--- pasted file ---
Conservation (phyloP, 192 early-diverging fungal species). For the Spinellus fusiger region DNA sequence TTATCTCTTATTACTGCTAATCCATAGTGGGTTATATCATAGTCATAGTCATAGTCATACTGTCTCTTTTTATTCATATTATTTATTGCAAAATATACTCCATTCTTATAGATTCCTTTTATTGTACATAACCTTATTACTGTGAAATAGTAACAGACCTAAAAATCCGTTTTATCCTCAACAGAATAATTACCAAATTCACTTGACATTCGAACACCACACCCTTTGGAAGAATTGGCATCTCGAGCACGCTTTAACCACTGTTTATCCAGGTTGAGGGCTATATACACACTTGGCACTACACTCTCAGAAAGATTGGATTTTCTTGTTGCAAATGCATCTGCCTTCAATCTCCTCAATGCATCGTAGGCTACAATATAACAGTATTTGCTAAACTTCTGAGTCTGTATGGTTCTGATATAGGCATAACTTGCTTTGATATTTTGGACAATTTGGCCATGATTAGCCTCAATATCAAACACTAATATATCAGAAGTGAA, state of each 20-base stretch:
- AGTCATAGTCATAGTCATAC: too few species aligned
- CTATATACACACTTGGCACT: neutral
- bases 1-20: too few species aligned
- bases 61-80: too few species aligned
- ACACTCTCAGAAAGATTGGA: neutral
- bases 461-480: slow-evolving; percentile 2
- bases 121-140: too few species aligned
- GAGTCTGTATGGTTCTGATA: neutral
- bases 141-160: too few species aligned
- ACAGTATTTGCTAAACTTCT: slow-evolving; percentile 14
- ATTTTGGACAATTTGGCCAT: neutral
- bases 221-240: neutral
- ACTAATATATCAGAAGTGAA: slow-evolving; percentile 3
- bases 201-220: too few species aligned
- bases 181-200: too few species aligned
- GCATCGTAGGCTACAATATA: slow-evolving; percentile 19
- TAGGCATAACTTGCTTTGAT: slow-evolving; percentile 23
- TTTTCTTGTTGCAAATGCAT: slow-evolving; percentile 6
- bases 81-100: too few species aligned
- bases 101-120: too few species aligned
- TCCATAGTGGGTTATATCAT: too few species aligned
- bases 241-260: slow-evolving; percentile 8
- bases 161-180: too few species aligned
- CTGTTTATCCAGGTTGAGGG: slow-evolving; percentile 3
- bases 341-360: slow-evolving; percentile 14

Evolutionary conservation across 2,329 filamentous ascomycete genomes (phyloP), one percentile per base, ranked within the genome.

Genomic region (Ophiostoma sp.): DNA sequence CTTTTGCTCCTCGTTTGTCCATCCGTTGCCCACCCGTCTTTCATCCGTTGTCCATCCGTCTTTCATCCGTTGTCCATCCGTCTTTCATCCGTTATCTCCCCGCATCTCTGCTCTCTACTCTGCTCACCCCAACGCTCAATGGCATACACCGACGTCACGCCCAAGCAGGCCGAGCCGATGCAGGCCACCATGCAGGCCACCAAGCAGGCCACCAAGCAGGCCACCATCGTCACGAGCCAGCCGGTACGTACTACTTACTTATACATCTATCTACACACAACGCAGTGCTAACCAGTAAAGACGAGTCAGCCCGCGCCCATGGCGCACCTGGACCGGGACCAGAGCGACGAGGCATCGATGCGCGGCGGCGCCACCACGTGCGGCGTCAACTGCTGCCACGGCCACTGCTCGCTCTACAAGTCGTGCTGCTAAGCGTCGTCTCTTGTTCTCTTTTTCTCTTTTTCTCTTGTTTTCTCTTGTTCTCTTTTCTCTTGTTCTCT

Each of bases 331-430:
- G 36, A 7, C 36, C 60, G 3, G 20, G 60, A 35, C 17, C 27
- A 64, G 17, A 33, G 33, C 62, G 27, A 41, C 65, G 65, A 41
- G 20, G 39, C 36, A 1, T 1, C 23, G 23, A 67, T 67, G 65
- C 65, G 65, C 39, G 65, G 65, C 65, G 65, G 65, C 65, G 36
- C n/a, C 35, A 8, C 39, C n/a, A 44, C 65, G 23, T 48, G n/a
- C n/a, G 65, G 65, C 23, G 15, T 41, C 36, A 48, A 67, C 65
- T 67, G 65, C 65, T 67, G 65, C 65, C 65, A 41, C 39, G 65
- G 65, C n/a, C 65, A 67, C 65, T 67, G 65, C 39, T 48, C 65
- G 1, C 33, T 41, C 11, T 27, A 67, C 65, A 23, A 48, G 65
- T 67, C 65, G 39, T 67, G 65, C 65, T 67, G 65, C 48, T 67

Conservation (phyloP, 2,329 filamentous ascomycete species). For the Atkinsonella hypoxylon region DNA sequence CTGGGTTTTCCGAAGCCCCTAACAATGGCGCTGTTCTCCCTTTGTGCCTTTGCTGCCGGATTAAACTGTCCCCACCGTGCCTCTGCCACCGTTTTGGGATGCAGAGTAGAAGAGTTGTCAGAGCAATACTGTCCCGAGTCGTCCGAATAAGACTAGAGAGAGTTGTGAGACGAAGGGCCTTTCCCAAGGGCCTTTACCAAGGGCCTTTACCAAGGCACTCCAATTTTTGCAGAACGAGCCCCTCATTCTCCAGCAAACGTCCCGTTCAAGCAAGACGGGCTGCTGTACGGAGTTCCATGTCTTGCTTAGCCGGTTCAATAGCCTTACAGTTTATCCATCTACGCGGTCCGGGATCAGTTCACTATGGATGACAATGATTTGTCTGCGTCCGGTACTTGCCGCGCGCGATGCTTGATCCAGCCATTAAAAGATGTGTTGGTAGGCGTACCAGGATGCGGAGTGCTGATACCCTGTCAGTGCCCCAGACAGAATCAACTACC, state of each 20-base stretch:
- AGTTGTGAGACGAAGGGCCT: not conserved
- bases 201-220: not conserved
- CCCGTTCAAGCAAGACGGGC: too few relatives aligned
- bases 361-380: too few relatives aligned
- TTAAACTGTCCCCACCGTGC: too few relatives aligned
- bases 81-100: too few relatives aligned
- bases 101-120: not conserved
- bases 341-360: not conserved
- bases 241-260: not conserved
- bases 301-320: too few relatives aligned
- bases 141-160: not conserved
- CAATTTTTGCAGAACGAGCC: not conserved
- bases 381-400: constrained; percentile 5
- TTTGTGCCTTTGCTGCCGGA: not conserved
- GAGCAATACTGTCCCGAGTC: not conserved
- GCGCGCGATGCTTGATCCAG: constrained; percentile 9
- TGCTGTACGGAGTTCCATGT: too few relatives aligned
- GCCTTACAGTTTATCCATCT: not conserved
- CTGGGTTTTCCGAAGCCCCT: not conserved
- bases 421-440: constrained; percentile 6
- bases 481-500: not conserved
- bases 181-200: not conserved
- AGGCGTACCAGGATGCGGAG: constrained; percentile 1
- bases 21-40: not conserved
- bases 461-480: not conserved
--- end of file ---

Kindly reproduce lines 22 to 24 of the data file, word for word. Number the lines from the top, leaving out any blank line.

- TCCATAGTGGGTTATATCAT: too few species aligned
- bases 241-260: slow-evolving; percentile 8
- bases 161-180: too few species aligned